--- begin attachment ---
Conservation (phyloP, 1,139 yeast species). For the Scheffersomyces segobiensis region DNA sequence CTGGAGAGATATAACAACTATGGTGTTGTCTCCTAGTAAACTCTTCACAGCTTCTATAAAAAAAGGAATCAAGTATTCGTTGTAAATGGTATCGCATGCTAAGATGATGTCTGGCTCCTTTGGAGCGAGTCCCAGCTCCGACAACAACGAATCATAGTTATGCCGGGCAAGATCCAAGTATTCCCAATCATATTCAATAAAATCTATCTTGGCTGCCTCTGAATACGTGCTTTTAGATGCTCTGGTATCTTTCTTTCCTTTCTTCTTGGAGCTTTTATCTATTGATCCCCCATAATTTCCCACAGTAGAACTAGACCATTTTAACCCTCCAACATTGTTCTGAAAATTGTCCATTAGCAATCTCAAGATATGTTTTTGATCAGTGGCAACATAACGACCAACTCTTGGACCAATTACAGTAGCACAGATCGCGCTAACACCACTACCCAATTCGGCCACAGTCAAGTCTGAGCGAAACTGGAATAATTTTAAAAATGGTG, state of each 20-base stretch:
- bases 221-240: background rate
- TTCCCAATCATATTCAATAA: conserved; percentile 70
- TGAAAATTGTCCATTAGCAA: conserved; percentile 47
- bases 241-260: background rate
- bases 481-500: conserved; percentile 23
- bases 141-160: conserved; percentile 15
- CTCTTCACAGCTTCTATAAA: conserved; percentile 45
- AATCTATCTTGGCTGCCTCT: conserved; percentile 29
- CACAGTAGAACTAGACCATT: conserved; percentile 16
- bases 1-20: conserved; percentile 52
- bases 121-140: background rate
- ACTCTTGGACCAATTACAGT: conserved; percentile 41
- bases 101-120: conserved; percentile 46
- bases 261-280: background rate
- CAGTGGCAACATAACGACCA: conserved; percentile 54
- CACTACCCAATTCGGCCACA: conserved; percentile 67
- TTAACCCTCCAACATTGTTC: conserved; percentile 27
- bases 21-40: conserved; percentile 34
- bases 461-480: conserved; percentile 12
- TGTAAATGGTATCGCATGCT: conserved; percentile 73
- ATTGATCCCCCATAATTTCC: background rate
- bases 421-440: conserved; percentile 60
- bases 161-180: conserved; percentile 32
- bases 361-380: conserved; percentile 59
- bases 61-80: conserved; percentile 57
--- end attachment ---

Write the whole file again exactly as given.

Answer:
Conservation (phyloP, 1,139 yeast species). For the Scheffersomyces segobiensis region DNA sequence CTGGAGAGATATAACAACTATGGTGTTGTCTCCTAGTAAACTCTTCACAGCTTCTATAAAAAAAGGAATCAAGTATTCGTTGTAAATGGTATCGCATGCTAAGATGATGTCTGGCTCCTTTGGAGCGAGTCCCAGCTCCGACAACAACGAATCATAGTTATGCCGGGCAAGATCCAAGTATTCCCAATCATATTCAATAAAATCTATCTTGGCTGCCTCTGAATACGTGCTTTTAGATGCTCTGGTATCTTTCTTTCCTTTCTTCTTGGAGCTTTTATCTATTGATCCCCCATAATTTCCCACAGTAGAACTAGACCATTTTAACCCTCCAACATTGTTCTGAAAATTGTCCATTAGCAATCTCAAGATATGTTTTTGATCAGTGGCAACATAACGACCAACTCTTGGACCAATTACAGTAGCACAGATCGCGCTAACACCACTACCCAATTCGGCCACAGTCAAGTCTGAGCGAAACTGGAATAATTTTAAAAATGGTG, state of each 20-base stretch:
- bases 221-240: background rate
- TTCCCAATCATATTCAATAA: conserved; percentile 70
- TGAAAATTGTCCATTAGCAA: conserved; percentile 47
- bases 241-260: background rate
- bases 481-500: conserved; percentile 23
- bases 141-160: conserved; percentile 15
- CTCTTCACAGCTTCTATAAA: conserved; percentile 45
- AATCTATCTTGGCTGCCTCT: conserved; percentile 29
- CACAGTAGAACTAGACCATT: conserved; percentile 16
- bases 1-20: conserved; percentile 52
- bases 121-140: background rate
- ACTCTTGGACCAATTACAGT: conserved; percentile 41
- bases 101-120: conserved; percentile 46
- bases 261-280: background rate
- CAGTGGCAACATAACGACCA: conserved; percentile 54
- CACTACCCAATTCGGCCACA: conserved; percentile 67
- TTAACCCTCCAACATTGTTC: conserved; percentile 27
- bases 21-40: conserved; percentile 34
- bases 461-480: conserved; percentile 12
- TGTAAATGGTATCGCATGCT: conserved; percentile 73
- ATTGATCCCCCATAATTTCC: background rate
- bases 421-440: conserved; percentile 60
- bases 161-180: conserved; percentile 32
- bases 361-380: conserved; percentile 59
- bases 61-80: conserved; percentile 57